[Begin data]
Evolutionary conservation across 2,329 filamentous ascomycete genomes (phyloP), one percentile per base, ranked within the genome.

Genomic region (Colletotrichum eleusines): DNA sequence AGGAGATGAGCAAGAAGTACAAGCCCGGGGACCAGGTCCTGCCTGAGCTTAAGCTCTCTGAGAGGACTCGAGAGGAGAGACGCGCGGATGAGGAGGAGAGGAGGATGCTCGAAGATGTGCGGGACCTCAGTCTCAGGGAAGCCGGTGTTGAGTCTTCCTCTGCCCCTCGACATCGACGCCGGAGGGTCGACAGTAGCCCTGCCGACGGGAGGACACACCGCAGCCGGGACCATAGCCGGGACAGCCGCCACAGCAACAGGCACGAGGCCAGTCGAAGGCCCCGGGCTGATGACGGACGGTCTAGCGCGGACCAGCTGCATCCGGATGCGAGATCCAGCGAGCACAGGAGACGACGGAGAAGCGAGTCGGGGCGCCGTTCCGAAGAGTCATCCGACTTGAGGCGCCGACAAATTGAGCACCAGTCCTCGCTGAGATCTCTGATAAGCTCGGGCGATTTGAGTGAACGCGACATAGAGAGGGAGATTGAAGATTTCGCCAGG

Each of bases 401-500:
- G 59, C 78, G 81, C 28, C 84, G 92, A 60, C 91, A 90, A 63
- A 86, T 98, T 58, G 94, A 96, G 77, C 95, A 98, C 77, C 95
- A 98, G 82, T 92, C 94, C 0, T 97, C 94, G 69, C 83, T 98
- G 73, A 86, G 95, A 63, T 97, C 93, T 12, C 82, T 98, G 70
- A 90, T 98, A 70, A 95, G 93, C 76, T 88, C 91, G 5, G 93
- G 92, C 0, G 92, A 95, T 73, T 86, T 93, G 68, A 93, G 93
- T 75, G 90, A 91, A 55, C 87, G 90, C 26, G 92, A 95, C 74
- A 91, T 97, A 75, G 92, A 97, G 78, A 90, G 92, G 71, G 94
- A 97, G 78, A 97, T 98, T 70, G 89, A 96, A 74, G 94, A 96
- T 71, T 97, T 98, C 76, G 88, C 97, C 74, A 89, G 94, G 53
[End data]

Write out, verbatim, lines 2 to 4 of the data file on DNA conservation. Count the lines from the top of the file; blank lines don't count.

Genomic region (Colletotrichum eleusines): DNA sequence AGGAGATGAGCAAGAAGTACAAGCCCGGGGACCAGGTCCTGCCTGAGCTTAAGCTCTCTGAGAGGACTCGAGAGGAGAGACGCGCGGATGAGGAGGAGAGGAGGATGCTCGAAGATGTGCGGGACCTCAGTCTCAGGGAAGCCGGTGTTGAGTCTTCCTCTGCCCCTCGACATCGACGCCGGAGGGTCGACAGTAGCCCTGCCGACGGGAGGACACACCGCAGCCGGGACCATAGCCGGGACAGCCGCCACAGCAACAGGCACGAGGCCAGTCGAAGGCCCCGGGCTGATGACGGACGGTCTAGCGCGGACCAGCTGCATCCGGATGCGAGATCCAGCGAGCACAGGAGACGACGGAGAAGCGAGTCGGGGCGCCGTTCCGAAGAGTCATCCGACTTGAGGCGCCGACAAATTGAGCACCAGTCCTCGCTGAGATCTCTGATAAGCTCGGGCGATTTGAGTGAACGCGACATAGAGAGGGAGATTGAAGATTTCGCCAGG

Each of bases 401-500:
- G 59, C 78, G 81, C 28, C 84, G 92, A 60, C 91, A 90, A 63